Kting Voar

Kting Voar CR 4

XP 1,200
N Large animal
Init +1; Senses low-light vision, scent; Perception +9


AC 16 (+7 natural, –1 size)
hp 47 (5d8+25)
Fort +9, Ref +5, Will +2; +2 vs. fire
Immune poison


Speed 30 ft.
Melee gore +7 (1d8+6/x3)
Space 10 ft.; Reach 5 ft.
Special Attacks battering ram, trample (1d8+6, DC 16), reinforced horns


Str 18, Dex 12, Con 21, Int 2, Wis 13, Cha 5
Base Atk +3; CMB +8 (+10 bull rush); CMD 19 (21 vs. bull rush, 23 vs. trip)
Feats Improved Bull Rush, Power Attack, Weapon Focus (gore)
Skills Perception +9
SQ toughened skin


Battering Ram (Ex)

A kting voar uses its gore damage instead of slam when trampling.

Reinforced Horns (Ex)

Underneath the boney exterior of their horns, the kting voar possess a second set of reinforced adamantine-like horns. The gore attack of a kting voar counts as adamantine for overcoming damage reduction. A kting voar inflicts x3 damage on a critical hit from its gore attack.

Toughened Skin (Ex)

The skin of a kting voar is highly absorbent, ensuring the animal is kept at a constant internal temperature despite most harsh levels of heat. It can exist comfortably in conditions as high as 140 degrees Fahrenheit without having to make Fortitude saves. It gains a +2 racial bonus on saving throws against fire effects.


Environment warm plains or jungle
Organization solitary, pair, or herd (3–12)
Treasure none

This muscular bovine trudges forward on thick hooves. A lengthy set of twisting horns protrude from its skull, the ends of which break out from inside the exterior bone.

The kting voar—or ‘snake-eating cow’ as they are known by most humanoids—are a unique breed of bovine. Common in the outskirts of jungles, or locations of heavy humidity, the skin of a kting voar absorbs much of the heat in a region, protecting the creature from all but the most extreme temperatures. A kting voar’s horns are its most iconic feature—a twisting set of dark black horns lurking right under a boney outer shell. The points of its horns actually break out from the bone-shell, giving the point where kting voar’s under horns emerge the appearance of an exposed plant root. They possess senses similar to that of a rhino, with a powerful scent to detect (and stay clear of ) potential threats.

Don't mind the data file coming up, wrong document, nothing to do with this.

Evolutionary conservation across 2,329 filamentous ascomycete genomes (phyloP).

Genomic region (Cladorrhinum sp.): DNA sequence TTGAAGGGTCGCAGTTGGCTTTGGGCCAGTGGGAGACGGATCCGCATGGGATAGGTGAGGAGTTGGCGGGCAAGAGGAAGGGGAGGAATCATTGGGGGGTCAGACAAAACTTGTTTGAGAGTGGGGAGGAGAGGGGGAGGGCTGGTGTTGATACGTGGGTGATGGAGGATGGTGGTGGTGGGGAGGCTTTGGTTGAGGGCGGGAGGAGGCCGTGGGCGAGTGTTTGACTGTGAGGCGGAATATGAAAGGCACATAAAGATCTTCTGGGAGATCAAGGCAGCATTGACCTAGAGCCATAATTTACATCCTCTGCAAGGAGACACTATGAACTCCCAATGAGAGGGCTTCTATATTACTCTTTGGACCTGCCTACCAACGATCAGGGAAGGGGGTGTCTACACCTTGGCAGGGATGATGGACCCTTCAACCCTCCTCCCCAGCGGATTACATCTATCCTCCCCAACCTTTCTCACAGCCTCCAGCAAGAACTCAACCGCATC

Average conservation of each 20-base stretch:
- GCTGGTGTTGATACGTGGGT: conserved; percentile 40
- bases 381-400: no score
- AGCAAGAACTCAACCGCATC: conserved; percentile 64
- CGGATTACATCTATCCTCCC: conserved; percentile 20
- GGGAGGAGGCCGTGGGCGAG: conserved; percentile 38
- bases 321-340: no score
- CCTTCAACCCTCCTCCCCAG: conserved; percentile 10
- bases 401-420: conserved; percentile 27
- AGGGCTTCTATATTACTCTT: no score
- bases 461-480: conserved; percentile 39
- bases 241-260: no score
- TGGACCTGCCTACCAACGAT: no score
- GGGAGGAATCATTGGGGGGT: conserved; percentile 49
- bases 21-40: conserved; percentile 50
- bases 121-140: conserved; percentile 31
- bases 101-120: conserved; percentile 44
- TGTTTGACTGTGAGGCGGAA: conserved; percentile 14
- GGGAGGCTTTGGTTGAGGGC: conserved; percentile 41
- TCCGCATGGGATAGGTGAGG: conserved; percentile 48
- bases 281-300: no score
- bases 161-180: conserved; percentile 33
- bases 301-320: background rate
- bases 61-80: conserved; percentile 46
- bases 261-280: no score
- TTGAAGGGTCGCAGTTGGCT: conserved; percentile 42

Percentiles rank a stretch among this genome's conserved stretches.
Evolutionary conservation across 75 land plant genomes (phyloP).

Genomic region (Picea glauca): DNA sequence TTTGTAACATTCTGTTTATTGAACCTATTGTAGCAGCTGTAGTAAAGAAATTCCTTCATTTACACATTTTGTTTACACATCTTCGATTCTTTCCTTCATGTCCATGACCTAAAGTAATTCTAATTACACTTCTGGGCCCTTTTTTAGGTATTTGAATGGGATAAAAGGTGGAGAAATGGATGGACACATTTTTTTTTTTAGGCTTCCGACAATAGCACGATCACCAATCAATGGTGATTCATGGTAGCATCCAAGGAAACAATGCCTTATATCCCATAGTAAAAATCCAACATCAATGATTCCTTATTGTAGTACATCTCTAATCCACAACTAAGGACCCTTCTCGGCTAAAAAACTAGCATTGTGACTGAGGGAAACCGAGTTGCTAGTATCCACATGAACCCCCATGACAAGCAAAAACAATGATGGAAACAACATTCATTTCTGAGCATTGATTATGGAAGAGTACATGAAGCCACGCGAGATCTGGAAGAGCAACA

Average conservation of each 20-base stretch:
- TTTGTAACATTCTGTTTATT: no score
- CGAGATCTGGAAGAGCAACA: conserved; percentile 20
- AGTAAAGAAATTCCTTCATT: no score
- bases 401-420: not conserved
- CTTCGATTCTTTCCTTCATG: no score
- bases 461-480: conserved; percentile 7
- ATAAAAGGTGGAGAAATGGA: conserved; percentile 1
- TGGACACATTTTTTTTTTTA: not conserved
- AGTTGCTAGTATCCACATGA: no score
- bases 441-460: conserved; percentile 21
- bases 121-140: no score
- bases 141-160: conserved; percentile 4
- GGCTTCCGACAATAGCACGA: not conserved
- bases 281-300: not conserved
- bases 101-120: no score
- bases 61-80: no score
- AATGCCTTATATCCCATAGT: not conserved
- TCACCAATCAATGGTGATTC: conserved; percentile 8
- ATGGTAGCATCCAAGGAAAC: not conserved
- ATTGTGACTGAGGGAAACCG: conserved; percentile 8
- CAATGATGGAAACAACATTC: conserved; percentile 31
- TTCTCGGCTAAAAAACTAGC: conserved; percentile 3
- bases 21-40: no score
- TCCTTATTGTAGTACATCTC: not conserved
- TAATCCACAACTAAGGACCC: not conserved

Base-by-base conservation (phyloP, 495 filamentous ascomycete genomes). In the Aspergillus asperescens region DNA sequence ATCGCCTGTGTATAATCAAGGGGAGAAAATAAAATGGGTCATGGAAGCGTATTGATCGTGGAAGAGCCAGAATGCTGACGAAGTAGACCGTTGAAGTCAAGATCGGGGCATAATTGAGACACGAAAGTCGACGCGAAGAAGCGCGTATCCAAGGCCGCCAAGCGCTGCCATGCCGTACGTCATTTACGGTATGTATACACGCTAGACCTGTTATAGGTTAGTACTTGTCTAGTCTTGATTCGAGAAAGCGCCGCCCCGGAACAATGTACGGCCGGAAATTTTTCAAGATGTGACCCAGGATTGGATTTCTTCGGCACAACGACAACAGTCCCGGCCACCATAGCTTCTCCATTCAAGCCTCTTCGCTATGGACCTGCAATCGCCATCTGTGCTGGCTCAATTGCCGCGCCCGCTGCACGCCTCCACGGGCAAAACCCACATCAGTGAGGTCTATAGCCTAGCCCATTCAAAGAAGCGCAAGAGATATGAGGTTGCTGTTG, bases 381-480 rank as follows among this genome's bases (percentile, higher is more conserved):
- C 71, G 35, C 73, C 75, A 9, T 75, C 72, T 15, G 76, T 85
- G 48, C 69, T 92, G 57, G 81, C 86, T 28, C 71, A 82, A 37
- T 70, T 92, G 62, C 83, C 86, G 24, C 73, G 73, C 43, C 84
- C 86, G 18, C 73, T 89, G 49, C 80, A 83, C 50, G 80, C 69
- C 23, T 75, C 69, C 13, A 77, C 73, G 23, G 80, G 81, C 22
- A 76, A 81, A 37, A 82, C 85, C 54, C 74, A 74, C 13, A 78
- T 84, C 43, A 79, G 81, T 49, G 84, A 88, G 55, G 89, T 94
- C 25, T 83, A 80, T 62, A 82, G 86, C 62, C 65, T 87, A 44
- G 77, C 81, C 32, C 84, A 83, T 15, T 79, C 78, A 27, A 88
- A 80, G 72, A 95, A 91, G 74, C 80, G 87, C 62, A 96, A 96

The meat of a kting voar is considered a delicacy in some regions, though their increased muscle mass makes the snake eating cow particularly unsavory to most living creatures. Those hunting the kting voar also tend to find the bovines a difficult prey. The kting voar’s iconic horns easily skewer or knock aside most average sized humanoids, and should the beast become enraged, it is equally as willing to use its horns while tramping down threats. Still, the horns of a kting voar are prized in the crafting of weapons, and while they have the consistency of adamantine, the horns are still natural bone—a material making them especially prized by those that eschew metals, such as druids.

Some plains-dwelling tribes of humanoids use kting voar as impromptu heavy mounts. While they provide little in the way of additional mobility, the kting voar make up for it with their strengthened horns. Kting voar riders wield long spears or other reach weapons in order to properly attack their targets, otherwise the sheer bulk of the mount gets in the way. Still, riding a kting voar is a terrifying proposition for some, as the mounts are notoriously difficult to tame, requiring a DC 25 Handle Animal check in order to properly train for any sort of combat purpose. Even after they’re trained, a kting voar forgets such training if not regularly used in combat situations; combat training wearing off after 2 months of inactivity.

A kting voar stands up to almost 5 feet in height and weighs roughly 1,600 pounds. They rarely travel alone, preferring the company of a mate or larger herds. When in a herd, the rigors of combat excite the kting voar, inciting the creatures to trample any moving targets within their line of sight.

Section 15: Copyright Notice

Asian Monsters (PF1) © 2022, Legendary Games; Authors Jason Nelson, Robert J. Grady, Andrew Ha, Gord Henderson, Thurston Hillman, Aurélien Lainé, Jeff Lee, Alex Riggs, Loren Sieg, Mike Welham.

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